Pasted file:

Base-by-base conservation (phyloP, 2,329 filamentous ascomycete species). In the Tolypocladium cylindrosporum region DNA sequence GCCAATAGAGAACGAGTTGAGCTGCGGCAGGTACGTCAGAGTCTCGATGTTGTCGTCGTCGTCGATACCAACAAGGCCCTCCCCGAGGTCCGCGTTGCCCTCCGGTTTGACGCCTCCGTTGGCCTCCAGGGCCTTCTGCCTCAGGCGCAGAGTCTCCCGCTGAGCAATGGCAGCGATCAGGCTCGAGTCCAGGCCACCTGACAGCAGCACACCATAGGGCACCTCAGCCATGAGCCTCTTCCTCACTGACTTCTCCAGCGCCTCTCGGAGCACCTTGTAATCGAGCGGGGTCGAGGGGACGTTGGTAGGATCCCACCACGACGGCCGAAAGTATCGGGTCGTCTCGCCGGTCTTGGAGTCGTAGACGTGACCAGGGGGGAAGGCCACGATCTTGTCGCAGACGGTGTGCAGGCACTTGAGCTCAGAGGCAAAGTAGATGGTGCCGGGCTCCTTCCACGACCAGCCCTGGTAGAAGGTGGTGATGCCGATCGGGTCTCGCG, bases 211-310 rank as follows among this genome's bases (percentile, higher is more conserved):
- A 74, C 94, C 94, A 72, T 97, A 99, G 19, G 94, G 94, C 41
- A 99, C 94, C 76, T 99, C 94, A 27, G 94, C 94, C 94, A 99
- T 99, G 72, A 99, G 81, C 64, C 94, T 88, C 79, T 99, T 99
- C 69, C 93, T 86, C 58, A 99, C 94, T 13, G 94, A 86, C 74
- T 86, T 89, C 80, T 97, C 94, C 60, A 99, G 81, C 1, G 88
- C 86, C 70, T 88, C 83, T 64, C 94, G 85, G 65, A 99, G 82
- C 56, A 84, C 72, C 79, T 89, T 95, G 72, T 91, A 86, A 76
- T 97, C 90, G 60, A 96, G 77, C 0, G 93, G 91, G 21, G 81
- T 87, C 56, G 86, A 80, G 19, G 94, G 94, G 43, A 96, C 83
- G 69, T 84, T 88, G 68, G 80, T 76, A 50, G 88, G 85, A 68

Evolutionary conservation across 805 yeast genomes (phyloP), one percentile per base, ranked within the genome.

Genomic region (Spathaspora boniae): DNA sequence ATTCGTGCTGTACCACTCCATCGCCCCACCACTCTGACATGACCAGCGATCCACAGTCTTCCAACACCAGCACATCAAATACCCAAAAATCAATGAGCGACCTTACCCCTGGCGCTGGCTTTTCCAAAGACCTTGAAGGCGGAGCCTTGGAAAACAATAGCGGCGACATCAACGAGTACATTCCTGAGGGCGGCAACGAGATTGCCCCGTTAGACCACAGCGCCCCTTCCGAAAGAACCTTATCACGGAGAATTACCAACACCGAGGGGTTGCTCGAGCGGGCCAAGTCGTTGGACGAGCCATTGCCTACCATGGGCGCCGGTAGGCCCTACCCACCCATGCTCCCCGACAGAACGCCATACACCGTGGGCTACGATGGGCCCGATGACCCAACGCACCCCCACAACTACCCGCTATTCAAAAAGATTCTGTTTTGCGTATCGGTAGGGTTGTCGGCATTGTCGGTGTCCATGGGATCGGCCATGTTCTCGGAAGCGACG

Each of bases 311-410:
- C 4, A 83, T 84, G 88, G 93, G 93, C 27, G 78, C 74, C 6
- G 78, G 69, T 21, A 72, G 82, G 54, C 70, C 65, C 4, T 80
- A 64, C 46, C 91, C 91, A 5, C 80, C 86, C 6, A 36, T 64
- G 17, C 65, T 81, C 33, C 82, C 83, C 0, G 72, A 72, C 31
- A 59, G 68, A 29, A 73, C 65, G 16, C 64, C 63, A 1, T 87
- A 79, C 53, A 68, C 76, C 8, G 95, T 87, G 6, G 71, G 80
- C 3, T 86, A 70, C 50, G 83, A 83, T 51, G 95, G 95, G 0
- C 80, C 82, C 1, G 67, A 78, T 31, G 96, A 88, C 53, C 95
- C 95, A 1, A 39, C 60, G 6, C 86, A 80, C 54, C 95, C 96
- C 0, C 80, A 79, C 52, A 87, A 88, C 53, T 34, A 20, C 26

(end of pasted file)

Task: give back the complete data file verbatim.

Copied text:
Base-by-base conservation (phyloP, 2,329 filamentous ascomycete species). In the Tolypocladium cylindrosporum region DNA sequence GCCAATAGAGAACGAGTTGAGCTGCGGCAGGTACGTCAGAGTCTCGATGTTGTCGTCGTCGTCGATACCAACAAGGCCCTCCCCGAGGTCCGCGTTGCCCTCCGGTTTGACGCCTCCGTTGGCCTCCAGGGCCTTCTGCCTCAGGCGCAGAGTCTCCCGCTGAGCAATGGCAGCGATCAGGCTCGAGTCCAGGCCACCTGACAGCAGCACACCATAGGGCACCTCAGCCATGAGCCTCTTCCTCACTGACTTCTCCAGCGCCTCTCGGAGCACCTTGTAATCGAGCGGGGTCGAGGGGACGTTGGTAGGATCCCACCACGACGGCCGAAAGTATCGGGTCGTCTCGCCGGTCTTGGAGTCGTAGACGTGACCAGGGGGGAAGGCCACGATCTTGTCGCAGACGGTGTGCAGGCACTTGAGCTCAGAGGCAAAGTAGATGGTGCCGGGCTCCTTCCACGACCAGCCCTGGTAGAAGGTGGTGATGCCGATCGGGTCTCGCG, bases 211-310 rank as follows among this genome's bases (percentile, higher is more conserved):
- A 74, C 94, C 94, A 72, T 97, A 99, G 19, G 94, G 94, C 41
- A 99, C 94, C 76, T 99, C 94, A 27, G 94, C 94, C 94, A 99
- T 99, G 72, A 99, G 81, C 64, C 94, T 88, C 79, T 99, T 99
- C 69, C 93, T 86, C 58, A 99, C 94, T 13, G 94, A 86, C 74
- T 86, T 89, C 80, T 97, C 94, C 60, A 99, G 81, C 1, G 88
- C 86, C 70, T 88, C 83, T 64, C 94, G 85, G 65, A 99, G 82
- C 56, A 84, C 72, C 79, T 89, T 95, G 72, T 91, A 86, A 76
- T 97, C 90, G 60, A 96, G 77, C 0, G 93, G 91, G 21, G 81
- T 87, C 56, G 86, A 80, G 19, G 94, G 94, G 43, A 96, C 83
- G 69, T 84, T 88, G 68, G 80, T 76, A 50, G 88, G 85, A 68

Evolutionary conservation across 805 yeast genomes (phyloP), one percentile per base, ranked within the genome.

Genomic region (Spathaspora boniae): DNA sequence ATTCGTGCTGTACCACTCCATCGCCCCACCACTCTGACATGACCAGCGATCCACAGTCTTCCAACACCAGCACATCAAATACCCAAAAATCAATGAGCGACCTTACCCCTGGCGCTGGCTTTTCCAAAGACCTTGAAGGCGGAGCCTTGGAAAACAATAGCGGCGACATCAACGAGTACATTCCTGAGGGCGGCAACGAGATTGCCCCGTTAGACCACAGCGCCCCTTCCGAAAGAACCTTATCACGGAGAATTACCAACACCGAGGGGTTGCTCGAGCGGGCCAAGTCGTTGGACGAGCCATTGCCTACCATGGGCGCCGGTAGGCCCTACCCACCCATGCTCCCCGACAGAACGCCATACACCGTGGGCTACGATGGGCCCGATGACCCAACGCACCCCCACAACTACCCGCTATTCAAAAAGATTCTGTTTTGCGTATCGGTAGGGTTGTCGGCATTGTCGGTGTCCATGGGATCGGCCATGTTCTCGGAAGCGACG

Each of bases 311-410:
- C 4, A 83, T 84, G 88, G 93, G 93, C 27, G 78, C 74, C 6
- G 78, G 69, T 21, A 72, G 82, G 54, C 70, C 65, C 4, T 80
- A 64, C 46, C 91, C 91, A 5, C 80, C 86, C 6, A 36, T 64
- G 17, C 65, T 81, C 33, C 82, C 83, C 0, G 72, A 72, C 31
- A 59, G 68, A 29, A 73, C 65, G 16, C 64, C 63, A 1, T 87
- A 79, C 53, A 68, C 76, C 8, G 95, T 87, G 6, G 71, G 80
- C 3, T 86, A 70, C 50, G 83, A 83, T 51, G 95, G 95, G 0
- C 80, C 82, C 1, G 67, A 78, T 31, G 96, A 88, C 53, C 95
- C 95, A 1, A 39, C 60, G 6, C 86, A 80, C 54, C 95, C 96
- C 0, C 80, A 79, C 52, A 87, A 88, C 53, T 34, A 20, C 26